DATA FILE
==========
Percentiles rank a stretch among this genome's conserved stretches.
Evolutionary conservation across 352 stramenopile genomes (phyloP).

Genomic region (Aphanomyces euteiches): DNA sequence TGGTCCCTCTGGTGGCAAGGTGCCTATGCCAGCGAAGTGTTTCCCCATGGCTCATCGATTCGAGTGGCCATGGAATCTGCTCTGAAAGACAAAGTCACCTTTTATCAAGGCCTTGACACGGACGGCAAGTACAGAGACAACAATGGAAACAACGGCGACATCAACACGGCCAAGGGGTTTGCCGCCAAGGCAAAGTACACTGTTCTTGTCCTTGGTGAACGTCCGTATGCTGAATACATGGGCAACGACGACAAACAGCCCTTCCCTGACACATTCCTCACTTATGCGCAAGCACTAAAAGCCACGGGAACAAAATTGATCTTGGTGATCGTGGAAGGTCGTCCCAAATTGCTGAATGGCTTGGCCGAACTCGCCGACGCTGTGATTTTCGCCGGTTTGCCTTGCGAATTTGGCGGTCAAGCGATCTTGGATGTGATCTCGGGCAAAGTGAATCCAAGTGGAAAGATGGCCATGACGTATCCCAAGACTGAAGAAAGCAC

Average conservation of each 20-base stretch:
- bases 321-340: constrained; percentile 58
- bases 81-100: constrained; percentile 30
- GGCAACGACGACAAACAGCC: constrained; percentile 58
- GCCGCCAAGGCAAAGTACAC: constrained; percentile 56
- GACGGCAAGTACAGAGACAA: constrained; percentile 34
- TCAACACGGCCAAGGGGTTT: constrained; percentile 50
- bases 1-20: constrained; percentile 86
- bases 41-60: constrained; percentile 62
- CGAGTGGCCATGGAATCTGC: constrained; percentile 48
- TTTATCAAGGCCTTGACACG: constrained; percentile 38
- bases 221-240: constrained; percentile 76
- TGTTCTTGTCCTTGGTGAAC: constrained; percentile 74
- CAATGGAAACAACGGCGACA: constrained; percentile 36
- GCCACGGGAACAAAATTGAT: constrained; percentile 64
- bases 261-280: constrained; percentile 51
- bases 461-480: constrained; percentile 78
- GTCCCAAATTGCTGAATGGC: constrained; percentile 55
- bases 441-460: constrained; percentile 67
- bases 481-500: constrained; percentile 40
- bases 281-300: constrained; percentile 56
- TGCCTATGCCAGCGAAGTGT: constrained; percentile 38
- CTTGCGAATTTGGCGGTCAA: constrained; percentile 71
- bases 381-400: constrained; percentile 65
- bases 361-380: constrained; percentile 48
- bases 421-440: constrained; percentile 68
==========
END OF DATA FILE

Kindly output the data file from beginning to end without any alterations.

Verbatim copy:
Percentiles rank a stretch among this genome's conserved stretches.
Evolutionary conservation across 352 stramenopile genomes (phyloP).

Genomic region (Aphanomyces euteiches): DNA sequence TGGTCCCTCTGGTGGCAAGGTGCCTATGCCAGCGAAGTGTTTCCCCATGGCTCATCGATTCGAGTGGCCATGGAATCTGCTCTGAAAGACAAAGTCACCTTTTATCAAGGCCTTGACACGGACGGCAAGTACAGAGACAACAATGGAAACAACGGCGACATCAACACGGCCAAGGGGTTTGCCGCCAAGGCAAAGTACACTGTTCTTGTCCTTGGTGAACGTCCGTATGCTGAATACATGGGCAACGACGACAAACAGCCCTTCCCTGACACATTCCTCACTTATGCGCAAGCACTAAAAGCCACGGGAACAAAATTGATCTTGGTGATCGTGGAAGGTCGTCCCAAATTGCTGAATGGCTTGGCCGAACTCGCCGACGCTGTGATTTTCGCCGGTTTGCCTTGCGAATTTGGCGGTCAAGCGATCTTGGATGTGATCTCGGGCAAAGTGAATCCAAGTGGAAAGATGGCCATGACGTATCCCAAGACTGAAGAAAGCAC

Average conservation of each 20-base stretch:
- bases 321-340: constrained; percentile 58
- bases 81-100: constrained; percentile 30
- GGCAACGACGACAAACAGCC: constrained; percentile 58
- GCCGCCAAGGCAAAGTACAC: constrained; percentile 56
- GACGGCAAGTACAGAGACAA: constrained; percentile 34
- TCAACACGGCCAAGGGGTTT: constrained; percentile 50
- bases 1-20: constrained; percentile 86
- bases 41-60: constrained; percentile 62
- CGAGTGGCCATGGAATCTGC: constrained; percentile 48
- TTTATCAAGGCCTTGACACG: constrained; percentile 38
- bases 221-240: constrained; percentile 76
- TGTTCTTGTCCTTGGTGAAC: constrained; percentile 74
- CAATGGAAACAACGGCGACA: constrained; percentile 36
- GCCACGGGAACAAAATTGAT: constrained; percentile 64
- bases 261-280: constrained; percentile 51
- bases 461-480: constrained; percentile 78
- GTCCCAAATTGCTGAATGGC: constrained; percentile 55
- bases 441-460: constrained; percentile 67
- bases 481-500: constrained; percentile 40
- bases 281-300: constrained; percentile 56
- TGCCTATGCCAGCGAAGTGT: constrained; percentile 38
- CTTGCGAATTTGGCGGTCAA: constrained; percentile 71
- bases 381-400: constrained; percentile 65
- bases 361-380: constrained; percentile 48
- bases 421-440: constrained; percentile 68